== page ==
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Battleground States Through the Lens of the U.S. Senate

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What makes a battleground state a battleground state? For one, obviously, presidential races decided by narrow victory margins. But another way is to examine how a state has voted in other statewide elections. Does a state tend to only elect Democrats, only Republicans, or a mixture?

The most widely circulated bit of information from this year's installment of National Journal's Congressional vote ratings was that Barack Obama had the most liberal voting record in the U.S. Senate, narrowly beating out Rhode Island's Sheldon Whitehouse and former presidential candidate Joe Biden from Delaware.

But another interesting tidbit is that most of the battleground states in this year's presidential election are also currently represented in the U.S. Senate by both a Republican and a Democrat. Moreover, the difference in liberal / conservative voting records between these Senators within a state is fairly large; meaning, these states are electing both fairly conservative and fairly liberal Senators to D.C.

Leading the way is the battleground state of Nevada - Republican John Ensign's voting record was deemed the 13th most conservative in the chamber, while Majority Leader Harry Reid's was measured as the 9th most liberal. The liberal / conservative 'gap' between the two Senators was 73.7 points (on a scale of 100).

Second on the list was the state of Iowa - Republican Charles Grassley was the 25th most conservative Senator, while Democrat Tom Harkin (up for election in 2008) was the 11th most liberal. The liberal / conservative gap for Iowa's Senators was 62.4 points.

Going on down the line of the states with the largest ideological difference between its U.S. Senators is a string of classic battleground states: Colorado, New Mexico, Missouri, Florida, Minnesota, Ohio, Oregon, Pennsylvania, and Virginia. Only two of the states on the list - Louisiana and Indiana - are generally considered safe Republican territory in Presidential elections - although Barack Obama is eyeing both in 2008.

While both Republicans and Democrats currently represent these dozen or so battleground states in the U.S. Senate, the trend within these states is not favorable for the GOP. Nearly half of the states on the list elected Democrats in its last Senatorial election: Colorado (Ken Salazar), Missouri (Claire McCaskill), Minnesota (Amy Klobuchar), Ohio (Sherrod Brown), Pennsylvania (Bob Casey), and Virginia (Jim Webb). Democrats are also expected to pick up open seats in Colorado, New Mexico, and Virginia this year, as well as compete strongly against incumbents in Minnesota and Oregon.

Previous post: The Upper Midwestern Voting Bloc in Presidential Elections
Next post: Democrats in Best Position to Take Control of SD Senate Since 1992

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Remains of the Data

Gender Equality in the US House: A State-by State Quarter-Century Report Card (1989-2014)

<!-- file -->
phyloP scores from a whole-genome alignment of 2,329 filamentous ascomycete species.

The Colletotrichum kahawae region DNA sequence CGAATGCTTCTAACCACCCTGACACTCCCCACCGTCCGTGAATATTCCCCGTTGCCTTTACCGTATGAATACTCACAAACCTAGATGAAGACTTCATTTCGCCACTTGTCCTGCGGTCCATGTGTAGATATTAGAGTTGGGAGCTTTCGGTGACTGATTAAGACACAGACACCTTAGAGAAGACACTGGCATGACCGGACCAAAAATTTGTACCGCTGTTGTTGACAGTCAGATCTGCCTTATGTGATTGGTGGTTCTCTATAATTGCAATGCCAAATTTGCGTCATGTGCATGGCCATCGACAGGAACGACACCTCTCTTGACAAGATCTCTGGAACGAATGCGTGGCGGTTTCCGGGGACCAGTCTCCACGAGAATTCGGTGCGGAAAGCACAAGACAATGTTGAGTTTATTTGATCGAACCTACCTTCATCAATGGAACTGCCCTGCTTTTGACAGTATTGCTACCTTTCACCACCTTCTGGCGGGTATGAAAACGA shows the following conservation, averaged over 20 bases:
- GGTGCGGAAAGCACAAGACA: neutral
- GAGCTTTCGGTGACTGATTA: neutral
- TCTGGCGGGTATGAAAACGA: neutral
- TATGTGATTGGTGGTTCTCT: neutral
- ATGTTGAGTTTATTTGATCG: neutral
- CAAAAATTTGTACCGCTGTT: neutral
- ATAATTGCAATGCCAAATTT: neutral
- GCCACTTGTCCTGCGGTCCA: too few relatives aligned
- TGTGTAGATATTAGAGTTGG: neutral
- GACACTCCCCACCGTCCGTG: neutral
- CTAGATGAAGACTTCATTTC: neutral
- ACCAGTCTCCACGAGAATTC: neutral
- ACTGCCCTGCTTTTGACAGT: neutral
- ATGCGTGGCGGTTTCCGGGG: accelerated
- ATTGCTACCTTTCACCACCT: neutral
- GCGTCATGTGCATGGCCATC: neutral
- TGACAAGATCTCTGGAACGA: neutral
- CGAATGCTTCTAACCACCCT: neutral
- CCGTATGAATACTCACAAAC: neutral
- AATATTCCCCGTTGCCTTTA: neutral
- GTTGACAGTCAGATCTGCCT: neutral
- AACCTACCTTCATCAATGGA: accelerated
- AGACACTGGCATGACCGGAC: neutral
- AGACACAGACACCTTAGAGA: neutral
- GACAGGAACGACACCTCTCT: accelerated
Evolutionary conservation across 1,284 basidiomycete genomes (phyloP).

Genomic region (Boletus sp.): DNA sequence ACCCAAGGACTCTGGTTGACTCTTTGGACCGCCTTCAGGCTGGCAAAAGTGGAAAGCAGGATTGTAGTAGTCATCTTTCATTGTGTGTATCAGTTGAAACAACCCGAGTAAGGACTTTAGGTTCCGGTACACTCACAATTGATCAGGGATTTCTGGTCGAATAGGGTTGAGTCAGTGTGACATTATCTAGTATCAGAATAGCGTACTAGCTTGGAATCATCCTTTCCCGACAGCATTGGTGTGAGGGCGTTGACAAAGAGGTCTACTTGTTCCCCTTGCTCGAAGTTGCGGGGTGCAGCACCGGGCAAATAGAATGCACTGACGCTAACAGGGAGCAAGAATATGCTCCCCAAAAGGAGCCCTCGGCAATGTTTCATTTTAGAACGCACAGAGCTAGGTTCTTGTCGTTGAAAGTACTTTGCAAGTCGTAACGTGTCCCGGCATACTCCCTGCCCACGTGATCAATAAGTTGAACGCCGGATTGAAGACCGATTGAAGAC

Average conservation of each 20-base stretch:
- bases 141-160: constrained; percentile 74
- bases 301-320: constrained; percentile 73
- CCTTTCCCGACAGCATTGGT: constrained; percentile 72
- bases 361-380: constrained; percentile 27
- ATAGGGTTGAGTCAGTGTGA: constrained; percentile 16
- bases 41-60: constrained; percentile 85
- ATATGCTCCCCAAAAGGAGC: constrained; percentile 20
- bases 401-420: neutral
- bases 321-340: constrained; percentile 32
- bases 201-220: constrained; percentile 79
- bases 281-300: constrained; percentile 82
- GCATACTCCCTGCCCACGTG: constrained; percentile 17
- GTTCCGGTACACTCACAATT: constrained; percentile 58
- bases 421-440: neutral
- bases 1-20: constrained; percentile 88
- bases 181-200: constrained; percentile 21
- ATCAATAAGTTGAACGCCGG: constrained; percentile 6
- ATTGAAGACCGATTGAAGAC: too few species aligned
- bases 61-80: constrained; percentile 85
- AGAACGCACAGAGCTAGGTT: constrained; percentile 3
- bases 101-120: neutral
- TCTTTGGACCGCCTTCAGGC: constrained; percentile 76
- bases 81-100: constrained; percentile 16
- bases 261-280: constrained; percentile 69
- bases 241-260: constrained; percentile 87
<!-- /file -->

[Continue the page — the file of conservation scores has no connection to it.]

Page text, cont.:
A study of 5,325 congressional elections finds the number of female U.S. Representatives has more than tripled over the last 25 years, but the rate at which women are elected to the chamber still varies greatly between the states.

Political Crumbs

Small Club in St. Paul

Mark Dayton is one of just three Minnesotans ever elected to three different statewide offices. Dayton, of course, had previously served as State Auditor (1991-1995) and U.S. Senator (2001-2007) before winning the governorship in 2010. At that time, he joined Republicans Edward Thye and J.A.A. Burnquist on this very short list. Burnquist was elected lieutenant governor in 1914 but then became governor after the death of Democrat Winfield Hammond in 1915. He then won the gubernatorial elections of 1916 and 1918 and eight terms as attorney general two decades later (1939-1955). Thye was similarly first elected lieutenant governor of the Gopher State and became governor after the resignation of fellow GOPer Harold Stasson in 1943. Thye won one additional full term as governor in 1944 and then two terms to the U.S. Senate (1947-1959). Twenty Minnesotans have been elected to two different statewide offices.


Respect Your Elders?

With retirement announcements this year by veteran U.S. Representatives such as 30-term Democrat John Dingell of Michigan, 20-term Democrat George Miller of California, and 18-term Republican Tom Petri of Wisconsin, it is no surprise that retirees from the 113th Congress are one of the most experienced cohorts in recent decades. Overall, these 24 exiting members of the House have served an average of 11.0 terms - the second longest tenure among retirees across the last 18 cycles since 1980. Only the U.S. Representatives retiring in 2006 had more experience, averaging 11.9 terms. (In that cycle, 10 of the 11 retiring members served at least 10 terms, with GOPer Bill Jenkins of Tennessee the lone exception at just five). Even without the aforementioned Dingell, the average length of service in the chamber of the remaining 23 retirees in 2014 is 10.2 terms - which would still be the third highest since 1980 behind the 2006 and 2012 (10.5 terms) cycles.


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